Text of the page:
Correlation Between Prevalence of Hypertension and Degree of Acculturation

    loading  Checking for direct PDF access through Ovid


Epidemiological evidence indicates that the development of hypertension in human populations depends on the interaction of a genetic heterogeneity and multiple environmental factors. The purpose of this research is to demonstrate the hypothesis that the rise of prevalence of hypertension in developing countries is real and associated with the influence of environmental factors created by the process of 'acculturation'. I have studied all reported prevalence rates of hypertension in Chile between 1936 and 1984. Data from 31 studies in urban and rural populations were correlated to demographic markers of acculturation, life expectancy at birth and urbanization trend (%). Results showed that during this period life expectancy rose from 40 to 67 years and urbanization trend from 51 to 80%. These correlated with the secular increase in the prevalence of hypertension, from a 5% level to almost a 20% level. The study of the cultural breakdown of six rural isolated populations showed after a mean of 15 years a highly significant increase in hypertension prevalence from 1.5 to 7.5%. These positive findings support the hypothesis that the change in prevalence of hypertension in the Chilean population during half a century may be associated with the process of cultural transition to an industrial state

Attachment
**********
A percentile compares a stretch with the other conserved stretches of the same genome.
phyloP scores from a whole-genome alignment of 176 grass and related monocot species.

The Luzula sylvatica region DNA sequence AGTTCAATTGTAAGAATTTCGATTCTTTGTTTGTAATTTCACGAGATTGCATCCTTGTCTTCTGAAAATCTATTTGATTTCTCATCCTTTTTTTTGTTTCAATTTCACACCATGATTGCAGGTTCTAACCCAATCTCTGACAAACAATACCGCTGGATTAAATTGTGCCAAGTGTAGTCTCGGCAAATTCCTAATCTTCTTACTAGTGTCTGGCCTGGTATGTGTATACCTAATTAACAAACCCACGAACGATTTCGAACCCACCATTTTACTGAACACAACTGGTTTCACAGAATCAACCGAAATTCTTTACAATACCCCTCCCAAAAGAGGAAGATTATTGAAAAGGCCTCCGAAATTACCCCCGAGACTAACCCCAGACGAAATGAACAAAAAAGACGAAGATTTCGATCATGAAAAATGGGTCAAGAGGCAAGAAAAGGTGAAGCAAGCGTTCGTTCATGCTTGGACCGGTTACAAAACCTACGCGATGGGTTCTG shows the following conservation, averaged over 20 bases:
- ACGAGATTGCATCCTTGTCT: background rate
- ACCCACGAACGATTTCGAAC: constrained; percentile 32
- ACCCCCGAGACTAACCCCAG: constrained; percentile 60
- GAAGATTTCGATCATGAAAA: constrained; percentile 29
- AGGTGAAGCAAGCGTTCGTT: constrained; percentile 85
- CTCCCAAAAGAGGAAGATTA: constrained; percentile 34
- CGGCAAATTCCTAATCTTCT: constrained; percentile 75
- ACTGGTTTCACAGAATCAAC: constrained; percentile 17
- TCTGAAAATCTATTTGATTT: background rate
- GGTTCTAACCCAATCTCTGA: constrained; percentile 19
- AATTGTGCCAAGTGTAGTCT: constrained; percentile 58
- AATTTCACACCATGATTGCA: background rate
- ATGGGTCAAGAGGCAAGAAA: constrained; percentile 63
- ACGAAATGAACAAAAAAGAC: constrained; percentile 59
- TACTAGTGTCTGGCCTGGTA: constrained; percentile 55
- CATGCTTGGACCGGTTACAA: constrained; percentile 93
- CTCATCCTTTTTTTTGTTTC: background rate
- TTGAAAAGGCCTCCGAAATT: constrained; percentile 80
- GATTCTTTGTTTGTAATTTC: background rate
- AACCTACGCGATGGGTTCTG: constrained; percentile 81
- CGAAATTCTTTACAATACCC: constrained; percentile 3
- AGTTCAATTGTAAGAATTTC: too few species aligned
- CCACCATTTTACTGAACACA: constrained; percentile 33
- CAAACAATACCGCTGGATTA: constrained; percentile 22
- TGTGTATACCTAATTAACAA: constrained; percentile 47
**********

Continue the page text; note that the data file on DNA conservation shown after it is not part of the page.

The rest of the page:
loading  Loading Related Articles